Lazy Man's Short Ribs: A Recipe From Bruce Aidells' The Great Meat Cookbook
If you read our interview with Bruce Aidells then you already know that one of the tricks he shares in his newest cookbook The Great Meat Cookbook is a braising technique that he picked up from his friend and food writer, Lisa Weiss.
"Basically," Aidells told us, "you let the oven do all of the steps in braising." By this he means cooking meat in a large Dutch oven with the lid on, then removing the lid which "browns the onions and other vegetables and concentrates the juices," then putting the lid back on. Here, Aidells applies this braising technique to a dish that incorporates fresh herbs, vegetables, red wine and English-cut short ribs.
As Aidells writes in the cookbook, "This recipe is lazy not because it relies on a convenience food, but because it's so simple and foolproof. It's perfect when you want to put a warm and comforting meal on the table and don't have time or energy for a lot of cooking steps.
"It does take a couple of hours to complete the cooking, but this can be done while you are doing something else, or even a day or two ahead. When you are ready to serve, simply pull the short ribs from the fridge, remove the congealed fat, and rewarm."
Lazy Man's Short Ribs
From: Bruce Aidells, The Great Meat Cookbook
2 teaspoons chopped fresh rosemary
2 teaspoons chopped fresh thyme
Salt and freshly ground black pepper
4 pounds bone-in English-cut beef short ribs
4 cups diced onions
1 cup diced celery
1 cup diced peeled carrots
2 tablespoons chopped garlic
1 cup dry red wine, plus more if needed
1 cup homemade beef stock or canned low-sodium chicken broth, plus more if needed
2 bay leaves
1. Preheat the oven to 350°F.
2. Combine the rosemary, thyme, 2 teaspoons salt, and 1 teaspoon pepper in a large bowl. Toss with the short ribs and arrange the ribs in a large Dutch oven. Spread the onions, celery, carrots, and garlic over the meat, then pour in the red wine and stock and add the bay leaves. Cover and bake for 1 hour.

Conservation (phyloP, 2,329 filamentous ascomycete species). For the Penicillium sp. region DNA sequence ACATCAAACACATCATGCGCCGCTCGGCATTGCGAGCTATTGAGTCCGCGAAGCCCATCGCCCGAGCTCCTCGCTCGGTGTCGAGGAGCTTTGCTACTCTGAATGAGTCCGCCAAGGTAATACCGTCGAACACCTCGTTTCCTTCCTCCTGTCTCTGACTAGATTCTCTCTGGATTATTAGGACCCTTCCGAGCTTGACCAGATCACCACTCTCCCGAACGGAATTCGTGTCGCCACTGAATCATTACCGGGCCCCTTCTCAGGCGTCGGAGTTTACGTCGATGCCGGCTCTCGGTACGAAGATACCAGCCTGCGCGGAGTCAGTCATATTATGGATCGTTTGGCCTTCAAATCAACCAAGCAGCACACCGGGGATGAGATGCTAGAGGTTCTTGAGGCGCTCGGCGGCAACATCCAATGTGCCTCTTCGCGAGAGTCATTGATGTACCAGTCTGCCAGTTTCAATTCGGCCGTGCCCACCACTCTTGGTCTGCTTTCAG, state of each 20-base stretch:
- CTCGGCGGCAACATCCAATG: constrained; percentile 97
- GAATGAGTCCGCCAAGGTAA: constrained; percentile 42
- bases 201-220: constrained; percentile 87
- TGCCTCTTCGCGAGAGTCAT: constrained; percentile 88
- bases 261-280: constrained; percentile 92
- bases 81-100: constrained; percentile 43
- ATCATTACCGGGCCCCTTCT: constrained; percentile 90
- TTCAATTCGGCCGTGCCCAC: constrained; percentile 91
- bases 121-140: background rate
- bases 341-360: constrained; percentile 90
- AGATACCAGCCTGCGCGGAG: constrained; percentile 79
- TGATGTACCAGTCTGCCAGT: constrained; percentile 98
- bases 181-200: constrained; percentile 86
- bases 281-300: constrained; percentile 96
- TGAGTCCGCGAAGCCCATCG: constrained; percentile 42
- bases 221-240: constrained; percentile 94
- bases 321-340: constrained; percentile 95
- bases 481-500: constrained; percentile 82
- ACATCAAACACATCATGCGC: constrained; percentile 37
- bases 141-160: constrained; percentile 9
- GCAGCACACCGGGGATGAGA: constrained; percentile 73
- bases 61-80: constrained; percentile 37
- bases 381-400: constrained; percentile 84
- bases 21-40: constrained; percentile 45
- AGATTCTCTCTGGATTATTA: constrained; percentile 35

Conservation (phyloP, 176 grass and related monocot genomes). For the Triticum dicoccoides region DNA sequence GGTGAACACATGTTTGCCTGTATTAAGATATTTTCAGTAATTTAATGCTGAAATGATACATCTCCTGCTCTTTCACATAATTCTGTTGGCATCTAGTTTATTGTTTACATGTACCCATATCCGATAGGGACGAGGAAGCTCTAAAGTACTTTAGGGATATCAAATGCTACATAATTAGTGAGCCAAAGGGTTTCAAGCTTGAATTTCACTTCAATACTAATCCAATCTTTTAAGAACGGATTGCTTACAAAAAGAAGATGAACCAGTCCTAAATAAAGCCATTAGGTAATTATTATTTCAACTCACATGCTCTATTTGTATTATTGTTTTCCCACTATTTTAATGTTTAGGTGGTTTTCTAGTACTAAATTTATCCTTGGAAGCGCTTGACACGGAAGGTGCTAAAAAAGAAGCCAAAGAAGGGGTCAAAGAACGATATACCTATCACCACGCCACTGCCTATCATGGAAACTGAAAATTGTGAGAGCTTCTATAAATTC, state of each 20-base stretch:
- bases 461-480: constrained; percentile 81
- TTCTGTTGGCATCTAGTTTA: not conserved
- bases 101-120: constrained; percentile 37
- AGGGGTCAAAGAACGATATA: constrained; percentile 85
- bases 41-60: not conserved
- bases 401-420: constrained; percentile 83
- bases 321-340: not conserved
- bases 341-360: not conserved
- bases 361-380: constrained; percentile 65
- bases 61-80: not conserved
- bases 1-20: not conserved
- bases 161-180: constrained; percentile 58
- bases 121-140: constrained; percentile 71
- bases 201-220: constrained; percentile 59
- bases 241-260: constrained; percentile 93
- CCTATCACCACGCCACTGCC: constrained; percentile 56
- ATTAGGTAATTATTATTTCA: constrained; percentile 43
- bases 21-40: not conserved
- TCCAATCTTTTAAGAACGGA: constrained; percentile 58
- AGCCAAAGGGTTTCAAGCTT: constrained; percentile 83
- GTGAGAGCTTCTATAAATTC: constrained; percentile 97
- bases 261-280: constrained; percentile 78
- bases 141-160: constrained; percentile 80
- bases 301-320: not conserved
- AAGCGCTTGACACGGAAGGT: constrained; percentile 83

3. Remove the lid, stir so that most of the meat is on top of the vegetables, and bake, uncovered, for 30 minutes. Stir and turn the short ribs to help everything brown evenly, and check to make sure there is still liquid in the pot. If not, add more wine or stock. Replace the lid and bake for 30 minutes more, or until the meat is fork tender. If not tender, continue to cook, covered, checking every 20 minutes.
4. Remove the meat and arrange on a platter. Discard the bay leaves and degrease the sauce. Boil the sauce to reduce if it's too thin. Season to taste with salt and pepper, spoon the vegetables and sauce over the meat, and serve.
Alternative Cuts: Any chuck roast that you can cut into chunks or brisket, cut into chunks. This method is also excellent with tougher cuts of beef or lamb, such as oxtails, lamb neck, beef neck bones, or lamb or beef shanks. If using neck, increase the amount to 6 pounds. Allow 1 shank per person for lamb and about 3/4 pound beef shank per person. Beef shanks and oxtails will take 1 hour or more additional cooking time.
• You can easily adapt this recipe for a slow cooker. Brown the short ribs first in olive oil, and then brown the vegetables in the fat. Place everything in the slow cooker and follow the manufacturer's instructions for the correct time and temperature for beef stew.
• Serve this dish with steamed bulgur or brown rice.
Get the Food & Drink Newsletter
Our weekly guide to Los Angeles dining includes food news and reviews, as well as dining events and interviews with chefs and restaurant owners.